First, to protect her investment and transport her new Mac, I suggest a case. I use the Incase Nylon Sleeve each and every day for my 13" MacBook Pro and it is great. It has just enough room for the Mac, the essential extras like the power adapter, a mouse, a couple small notebooks, etc. Plus, it is very lightweight but also offers good protection for the Mac.
If you need something a bit bigger, I'm a fan of the Brenthaven MetroLite BP Backpack. It has a lot more room and offers superior protection for your Mac. Plus, it is environmentally friendly.
Next, I would suggest an additional Apple MagSafe power adapter. I know, it isn't sexy but as someone who has used laptops for years, I can't tell you how many times I've been glad to have an extra power adapter around. It is just one of those things you need when you use a portable Mac.
Once you have those two items squared away, it is time for something else: a backup drive. Even though the Mac is a great computer it can occasionally have problems. So, backing up your data is extremely important. For this, I suggest an external Firewire drive I use every day: the Iomega eGo.
It is 500 GB in size and features a Firewire 800 interface, which works perfectly with your new 13" MacBook Pro. It has enough room to backup your entire internal drive with room to spare. Once you have the drive you could use Apple's included Time Machine software ans your backup software of choice.
However, as good as Time Machine is, I don't use it. Instead, I use a program called SuperDuper to make an exact copy of my drive every day, which I can also use to run my Mac should something happen to the internal drive. That said, Time Machine will work just fine and if you don't want to give her the additional gift of SuperDuper!, it is definitely better than not having a backup at all.
Another gift you could get her that she may not appreciate as much until something happens is AppleCare. For Mac portables this is pretty essential. It extends the warranty on your Mac for an additional two years and covers it for pretty much anything that can go wrong.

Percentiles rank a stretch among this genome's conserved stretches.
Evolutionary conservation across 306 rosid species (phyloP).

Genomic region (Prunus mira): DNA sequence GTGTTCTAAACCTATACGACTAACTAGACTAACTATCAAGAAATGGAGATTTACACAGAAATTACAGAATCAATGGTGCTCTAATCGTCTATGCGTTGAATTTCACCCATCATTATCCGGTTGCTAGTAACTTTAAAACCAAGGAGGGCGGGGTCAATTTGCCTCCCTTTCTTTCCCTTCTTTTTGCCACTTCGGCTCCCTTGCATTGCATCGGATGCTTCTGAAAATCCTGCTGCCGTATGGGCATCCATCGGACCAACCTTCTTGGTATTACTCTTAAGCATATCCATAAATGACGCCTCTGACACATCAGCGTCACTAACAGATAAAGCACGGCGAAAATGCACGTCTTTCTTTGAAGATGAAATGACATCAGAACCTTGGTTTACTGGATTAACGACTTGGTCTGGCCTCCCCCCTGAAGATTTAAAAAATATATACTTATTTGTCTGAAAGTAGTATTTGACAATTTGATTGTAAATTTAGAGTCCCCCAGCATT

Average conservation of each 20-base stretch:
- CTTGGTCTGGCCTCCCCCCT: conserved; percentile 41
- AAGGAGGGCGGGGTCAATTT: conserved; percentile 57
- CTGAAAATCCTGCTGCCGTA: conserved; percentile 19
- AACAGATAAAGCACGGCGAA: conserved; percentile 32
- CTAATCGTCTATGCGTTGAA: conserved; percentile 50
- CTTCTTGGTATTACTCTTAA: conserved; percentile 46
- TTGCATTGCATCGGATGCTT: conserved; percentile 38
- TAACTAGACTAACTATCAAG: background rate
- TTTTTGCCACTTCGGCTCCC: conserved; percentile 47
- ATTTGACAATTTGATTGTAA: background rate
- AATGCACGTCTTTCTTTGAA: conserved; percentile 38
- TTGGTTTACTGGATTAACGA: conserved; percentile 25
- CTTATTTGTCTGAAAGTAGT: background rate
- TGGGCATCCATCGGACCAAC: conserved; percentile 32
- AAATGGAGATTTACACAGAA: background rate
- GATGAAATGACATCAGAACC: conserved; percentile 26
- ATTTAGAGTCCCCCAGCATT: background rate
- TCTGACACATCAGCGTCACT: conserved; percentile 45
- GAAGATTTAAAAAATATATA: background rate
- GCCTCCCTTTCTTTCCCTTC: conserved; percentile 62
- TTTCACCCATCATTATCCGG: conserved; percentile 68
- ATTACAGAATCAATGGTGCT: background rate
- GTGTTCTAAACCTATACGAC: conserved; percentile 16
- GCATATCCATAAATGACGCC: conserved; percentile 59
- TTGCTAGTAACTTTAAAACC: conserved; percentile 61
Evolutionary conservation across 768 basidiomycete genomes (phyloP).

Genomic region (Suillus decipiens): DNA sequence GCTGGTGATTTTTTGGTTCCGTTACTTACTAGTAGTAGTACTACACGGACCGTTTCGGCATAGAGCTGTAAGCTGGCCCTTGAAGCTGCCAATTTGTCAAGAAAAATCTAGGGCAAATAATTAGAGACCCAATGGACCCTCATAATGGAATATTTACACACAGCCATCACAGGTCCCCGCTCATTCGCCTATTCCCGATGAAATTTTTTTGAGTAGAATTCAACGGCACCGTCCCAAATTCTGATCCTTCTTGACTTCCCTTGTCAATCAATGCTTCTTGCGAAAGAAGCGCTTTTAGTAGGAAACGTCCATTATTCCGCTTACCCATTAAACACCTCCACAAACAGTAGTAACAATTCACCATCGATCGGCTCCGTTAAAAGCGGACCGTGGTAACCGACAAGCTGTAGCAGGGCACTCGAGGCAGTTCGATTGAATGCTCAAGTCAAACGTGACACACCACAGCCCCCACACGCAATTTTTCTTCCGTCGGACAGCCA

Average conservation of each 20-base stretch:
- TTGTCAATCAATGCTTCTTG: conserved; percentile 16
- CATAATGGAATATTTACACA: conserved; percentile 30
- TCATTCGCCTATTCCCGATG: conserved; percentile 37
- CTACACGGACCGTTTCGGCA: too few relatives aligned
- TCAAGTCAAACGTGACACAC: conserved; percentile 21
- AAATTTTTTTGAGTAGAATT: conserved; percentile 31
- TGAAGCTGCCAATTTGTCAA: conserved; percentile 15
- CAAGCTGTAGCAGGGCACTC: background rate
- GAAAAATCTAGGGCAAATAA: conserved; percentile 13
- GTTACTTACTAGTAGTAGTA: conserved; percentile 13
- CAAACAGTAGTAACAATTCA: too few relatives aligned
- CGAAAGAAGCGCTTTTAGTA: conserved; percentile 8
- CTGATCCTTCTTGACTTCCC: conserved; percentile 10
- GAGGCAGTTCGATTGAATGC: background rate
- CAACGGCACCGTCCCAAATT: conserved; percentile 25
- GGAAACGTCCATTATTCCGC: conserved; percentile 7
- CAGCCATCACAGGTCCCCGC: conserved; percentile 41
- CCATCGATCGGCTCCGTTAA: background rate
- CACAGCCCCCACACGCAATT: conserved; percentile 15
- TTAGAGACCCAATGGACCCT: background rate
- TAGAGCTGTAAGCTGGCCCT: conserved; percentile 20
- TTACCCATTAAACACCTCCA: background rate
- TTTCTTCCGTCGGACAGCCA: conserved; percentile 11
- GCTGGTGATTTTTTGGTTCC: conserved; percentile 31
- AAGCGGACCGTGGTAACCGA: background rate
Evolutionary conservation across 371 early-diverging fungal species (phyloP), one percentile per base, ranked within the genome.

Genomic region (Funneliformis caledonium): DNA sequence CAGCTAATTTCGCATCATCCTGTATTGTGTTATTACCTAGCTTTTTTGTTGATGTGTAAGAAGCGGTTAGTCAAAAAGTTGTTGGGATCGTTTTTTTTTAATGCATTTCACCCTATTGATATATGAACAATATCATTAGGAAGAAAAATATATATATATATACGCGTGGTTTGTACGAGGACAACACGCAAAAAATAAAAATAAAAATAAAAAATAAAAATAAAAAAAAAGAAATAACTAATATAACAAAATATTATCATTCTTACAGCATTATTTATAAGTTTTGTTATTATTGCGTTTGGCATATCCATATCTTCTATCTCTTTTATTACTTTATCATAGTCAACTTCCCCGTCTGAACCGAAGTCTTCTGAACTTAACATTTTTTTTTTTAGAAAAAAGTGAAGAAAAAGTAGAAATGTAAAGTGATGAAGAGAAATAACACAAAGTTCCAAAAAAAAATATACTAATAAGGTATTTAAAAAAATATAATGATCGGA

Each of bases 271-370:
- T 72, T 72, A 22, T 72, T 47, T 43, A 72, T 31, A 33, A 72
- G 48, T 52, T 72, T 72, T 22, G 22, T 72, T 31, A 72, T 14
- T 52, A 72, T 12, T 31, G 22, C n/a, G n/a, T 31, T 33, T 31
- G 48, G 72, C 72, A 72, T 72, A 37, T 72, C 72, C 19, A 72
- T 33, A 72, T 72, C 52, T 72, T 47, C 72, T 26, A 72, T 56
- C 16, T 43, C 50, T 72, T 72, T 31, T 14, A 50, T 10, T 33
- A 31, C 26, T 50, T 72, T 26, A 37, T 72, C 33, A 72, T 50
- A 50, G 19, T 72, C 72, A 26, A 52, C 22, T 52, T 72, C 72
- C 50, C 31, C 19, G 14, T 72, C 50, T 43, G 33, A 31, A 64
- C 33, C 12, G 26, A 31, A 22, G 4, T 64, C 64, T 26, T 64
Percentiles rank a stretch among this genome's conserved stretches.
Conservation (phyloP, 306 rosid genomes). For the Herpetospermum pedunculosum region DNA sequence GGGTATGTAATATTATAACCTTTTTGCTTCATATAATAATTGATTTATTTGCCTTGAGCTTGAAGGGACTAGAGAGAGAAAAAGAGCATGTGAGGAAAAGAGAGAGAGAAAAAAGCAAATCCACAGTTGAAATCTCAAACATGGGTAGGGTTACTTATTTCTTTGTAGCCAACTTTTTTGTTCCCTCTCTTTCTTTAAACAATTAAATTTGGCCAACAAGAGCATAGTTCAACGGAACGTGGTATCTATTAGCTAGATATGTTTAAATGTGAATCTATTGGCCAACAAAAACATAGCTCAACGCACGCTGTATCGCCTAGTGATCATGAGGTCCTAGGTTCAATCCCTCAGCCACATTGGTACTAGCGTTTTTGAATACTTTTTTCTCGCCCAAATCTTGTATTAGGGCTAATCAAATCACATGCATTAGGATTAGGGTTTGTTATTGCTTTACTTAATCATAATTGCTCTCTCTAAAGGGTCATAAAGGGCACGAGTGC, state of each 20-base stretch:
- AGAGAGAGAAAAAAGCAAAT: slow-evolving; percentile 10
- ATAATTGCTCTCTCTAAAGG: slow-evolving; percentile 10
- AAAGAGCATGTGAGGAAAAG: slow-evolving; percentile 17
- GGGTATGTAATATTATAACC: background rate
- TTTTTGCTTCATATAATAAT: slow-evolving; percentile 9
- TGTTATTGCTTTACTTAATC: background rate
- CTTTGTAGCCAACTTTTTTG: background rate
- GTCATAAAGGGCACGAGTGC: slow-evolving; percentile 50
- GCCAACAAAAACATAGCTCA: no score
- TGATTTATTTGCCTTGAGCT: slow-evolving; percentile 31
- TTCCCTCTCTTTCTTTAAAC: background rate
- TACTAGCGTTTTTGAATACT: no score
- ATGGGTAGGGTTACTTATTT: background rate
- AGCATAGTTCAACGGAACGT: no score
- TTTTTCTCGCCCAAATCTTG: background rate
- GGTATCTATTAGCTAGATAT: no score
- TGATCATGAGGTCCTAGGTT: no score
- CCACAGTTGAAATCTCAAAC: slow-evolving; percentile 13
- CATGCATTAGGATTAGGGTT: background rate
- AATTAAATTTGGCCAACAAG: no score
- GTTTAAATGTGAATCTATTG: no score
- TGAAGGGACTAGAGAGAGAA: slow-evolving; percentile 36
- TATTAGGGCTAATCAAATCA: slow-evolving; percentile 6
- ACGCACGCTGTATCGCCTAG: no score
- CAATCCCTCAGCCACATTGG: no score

With the average Mac repair costing over $300.00 at the Apple Genius bar, the cost of AppleCare is worth it, especially if you purchase it somewhere like Amazon, which offers it at a discount.
Ever since the Snow Leopard release, the Play/Pause button (F8) launches iTunes (or play/pauses iTunes if it's open). This is incredibly annoying when I have something like VLC open, when I most definitely DO NOT want to be using iTunes. Are there any more elegant hacks to use?Tim, you're in luck. There is a program that will allow you to convert your Function keys back to their original purpose and eliminate the launching of iTunes when you press F8. That program is FunctionFlip, and it was reported previously right here at TUAW by my AskTuaw collegue Mat Lu.
Basically, it allows you to allows you to set the individual function keys to be regular F-keys instead of those special control keys (brightness, volume, iTunes, etc.). Just what you are looking for.
- Key specs
- Reviews • 3
- Type All-in-one
- Screen size 27 inches
- Bundled OS Mac OS (Yosemite [10.10])
- CPU family Core i5
- Processor speed 3.5 GHz
- System RAM 8 GB
- Hard drive(s) 1 TB (total)
- Released 2014-10-20
Apple MacBook Pro 15-inch with Retina Display (mid 2014)